The drawback of course is that you could break something inside if you aren't sufficiently careful or knowledgeable.
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Old Dec 6, 2012, 05:00 AM   #12
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The point is much faster performance, freeing up a USB port, saving money by not buying an enclosure, and having a cleaner desk space with less cables and boxes floating around.

The drawback of course is that you could break something inside if you aren't sufficiently careful or knowledgeable.
Well, I want a computer with an SSD *and* a hard drive, so that means either installing the SSD using a "dual drive kit" from e.g. iFixIt for $40-$50, or it means a $15 enclosure and clutter on my desk. So you can have one of your arguments--saving money, or less clutter--but not both.

As for freeing up a USB port, I suppose I'm probably an unusual case, but I have a USB hub to give me more convenient access to ports, so I really only need 2 USB ports on the Mini (one for the SSD, one for the hub).

Re: faster performance: maybe your situation is different but I've been keeping a pretty close eye on Activity Monitor and I rarely see disk activity peaks over 20 MB/s. Once in a while it'll go up to around 100 MB/s and I have seen one peak at 270 MB/s, but for the vast majority of the time I don't think I would benefit at all from the performance increase I'd get from installing the SSD internally vs. in the enclosure.
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Old Dec 6, 2012, 06:43 AM   #13
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Well, I want a computer with an SSD *and* a hard drive, so that means either installing the SSD using a "dual drive kit" from e.g. iFixIt for $40-$50, or it means a $15 enclosure and clutter on my desk. So you can have one of your arguments--saving money, or less clutter--but not both.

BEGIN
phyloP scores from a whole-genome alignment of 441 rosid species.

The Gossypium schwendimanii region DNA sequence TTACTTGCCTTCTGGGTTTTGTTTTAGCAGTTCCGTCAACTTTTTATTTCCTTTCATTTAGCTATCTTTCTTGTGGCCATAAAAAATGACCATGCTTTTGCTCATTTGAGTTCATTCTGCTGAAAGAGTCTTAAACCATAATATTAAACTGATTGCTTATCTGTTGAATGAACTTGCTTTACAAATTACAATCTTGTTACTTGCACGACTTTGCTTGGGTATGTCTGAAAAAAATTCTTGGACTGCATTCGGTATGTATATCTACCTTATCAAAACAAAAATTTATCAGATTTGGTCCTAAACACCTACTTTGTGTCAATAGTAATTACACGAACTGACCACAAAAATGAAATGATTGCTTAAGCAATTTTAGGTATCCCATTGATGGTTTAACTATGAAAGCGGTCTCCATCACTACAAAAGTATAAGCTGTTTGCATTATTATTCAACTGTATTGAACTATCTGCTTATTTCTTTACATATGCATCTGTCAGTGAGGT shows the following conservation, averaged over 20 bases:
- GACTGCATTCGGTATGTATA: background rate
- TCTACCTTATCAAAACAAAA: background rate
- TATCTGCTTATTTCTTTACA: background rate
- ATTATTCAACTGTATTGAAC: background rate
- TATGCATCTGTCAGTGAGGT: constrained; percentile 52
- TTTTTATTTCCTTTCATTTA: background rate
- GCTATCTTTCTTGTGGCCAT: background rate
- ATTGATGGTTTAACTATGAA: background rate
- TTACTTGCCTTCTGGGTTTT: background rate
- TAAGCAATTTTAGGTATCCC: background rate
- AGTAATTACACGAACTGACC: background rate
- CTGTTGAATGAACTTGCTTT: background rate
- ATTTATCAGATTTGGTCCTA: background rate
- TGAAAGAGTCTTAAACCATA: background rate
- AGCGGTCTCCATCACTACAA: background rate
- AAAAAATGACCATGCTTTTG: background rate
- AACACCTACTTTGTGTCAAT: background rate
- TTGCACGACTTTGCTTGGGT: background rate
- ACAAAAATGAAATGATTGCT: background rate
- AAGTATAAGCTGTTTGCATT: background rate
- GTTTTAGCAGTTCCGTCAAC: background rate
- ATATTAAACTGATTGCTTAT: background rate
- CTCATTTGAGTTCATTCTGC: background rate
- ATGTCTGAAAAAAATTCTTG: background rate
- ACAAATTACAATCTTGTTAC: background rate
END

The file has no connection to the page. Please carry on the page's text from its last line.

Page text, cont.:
As for freeing up a USB port, I suppose I'm probably an unusual case, but I have a USB hub to give me more convenient access to ports, so I really only need 2 USB ports on the Mini (one for the SSD, one for the hub).

Re: faster performance: maybe your situation is different but I've been keeping a pretty close eye on Activity Monitor and I rarely see disk activity peaks over 20 MB/s. Once in a while it'll go up to around 100 MB/s and I have seen one peak at 270 MB/s, but for the vast majority of the time I don't think I would benefit at all from the performance increase I'd get from installing the SSD internally vs. in the enclosure.
But why not install the SSD internally and place the 1TB HDD into the external enclosure? that would make more sence in terms of speed, or am I missing something here?
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Old Dec 6, 2012, 09:18 AM   #14
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Yeah, I was curious why the readings were so different between us especially when we spent roughly the same amount of money.
guys it is not the limitation of the USB 3.0 but the enclosure itself. most of the enclosures are SATA I/II even though they support SATA III (just compatibility not really SATA III Speeds) but the speed is limited to SATA II 3Gbps.

i am using one of the CoolMax enclosure with Intel 330 240GB i got about 170MB/170MB Read and write

http://www.buy.com/pr/product.aspx?sku=220173626

SATA III 6Gbps compatible enclosure are hard to come by. we need to wait till thunderbolt enclosures go cheap.

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But why not install the SSD internally and place the 1TB HDD into the external enclosure? that would make more sence in terms of speed, or am I missing something here?
but you have to fry open the Mac mini - which requires too many steps and tools ... check out ifixit.com